Conductivities, dielectric constants, and infrared spectra have been studied for binary mixtures of anhydrous formic acid with acetonitrile, dioxane, ethylene dichloride, formamide, N-methylformamide, N,N dimethylformamide, acetamide, N-methylacetamide, N,N-dimethylacetamide, and dimethyl sulfoxide. All of these mixtures can act in regulating polypeptide conformation. There is a very marked conductance maximum at 80% formic acid (by volume) in each of the highly protic diluents. There is no evidence of amide group protonation in any of the infrared spectra. Spectral shifts corresponding to hydrogen bonding interactions predominate. The extent of hydrogen bonding between acid and the amide or dimethyl sulfoxide appears to be directly related to the basicity of the carbonyl or sulfoxyl group. The methyl substitution on the carbonyl has a large effect whereas substitution on the amide N has a lesser effect. Hydrogen bonds form between the amide or sulfoxyl oxygen and the hydroxyl group of the acid. These data imply that anhydrous formic acid is a differentiating solvent for amides, in contrast to the stronger acids, trifluoroacetic and dichloroacetic, which have a leveling effect. The formic acidamide systems may thus be useful in probing for differences in peptide bond helix forming ability in proteins and polypeptides.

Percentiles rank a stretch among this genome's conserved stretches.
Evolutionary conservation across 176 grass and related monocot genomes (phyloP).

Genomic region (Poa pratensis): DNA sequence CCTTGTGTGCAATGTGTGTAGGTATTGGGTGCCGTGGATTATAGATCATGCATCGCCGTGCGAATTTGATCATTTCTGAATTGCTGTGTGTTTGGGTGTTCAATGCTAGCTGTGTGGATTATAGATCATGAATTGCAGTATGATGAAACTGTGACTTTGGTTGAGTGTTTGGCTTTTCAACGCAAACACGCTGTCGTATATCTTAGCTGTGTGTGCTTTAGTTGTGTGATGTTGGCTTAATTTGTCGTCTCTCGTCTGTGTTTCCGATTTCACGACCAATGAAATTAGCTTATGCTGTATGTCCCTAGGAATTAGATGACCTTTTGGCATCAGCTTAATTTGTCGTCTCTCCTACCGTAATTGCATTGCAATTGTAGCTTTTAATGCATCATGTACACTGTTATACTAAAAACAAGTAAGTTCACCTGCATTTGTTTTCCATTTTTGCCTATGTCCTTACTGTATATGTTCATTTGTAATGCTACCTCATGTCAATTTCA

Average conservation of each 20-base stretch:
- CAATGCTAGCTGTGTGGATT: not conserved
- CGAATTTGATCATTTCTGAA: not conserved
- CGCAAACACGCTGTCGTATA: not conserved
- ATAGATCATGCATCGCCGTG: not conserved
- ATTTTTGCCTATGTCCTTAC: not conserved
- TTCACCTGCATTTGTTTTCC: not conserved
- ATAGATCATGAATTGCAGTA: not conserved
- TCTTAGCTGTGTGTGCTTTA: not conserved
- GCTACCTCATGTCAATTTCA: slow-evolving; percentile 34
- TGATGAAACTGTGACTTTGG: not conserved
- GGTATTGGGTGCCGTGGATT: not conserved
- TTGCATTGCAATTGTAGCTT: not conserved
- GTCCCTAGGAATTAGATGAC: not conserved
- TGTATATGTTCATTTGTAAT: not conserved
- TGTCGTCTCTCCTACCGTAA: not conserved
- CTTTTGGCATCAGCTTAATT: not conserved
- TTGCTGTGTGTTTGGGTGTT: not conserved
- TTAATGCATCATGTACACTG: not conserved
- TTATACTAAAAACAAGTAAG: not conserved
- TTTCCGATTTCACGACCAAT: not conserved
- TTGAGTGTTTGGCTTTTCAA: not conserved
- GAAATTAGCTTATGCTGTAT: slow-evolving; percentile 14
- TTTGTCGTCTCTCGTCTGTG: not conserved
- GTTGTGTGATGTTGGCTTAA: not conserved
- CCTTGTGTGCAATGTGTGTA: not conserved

ASJC Scopus subject areas
- Colloid and Surface Chemistry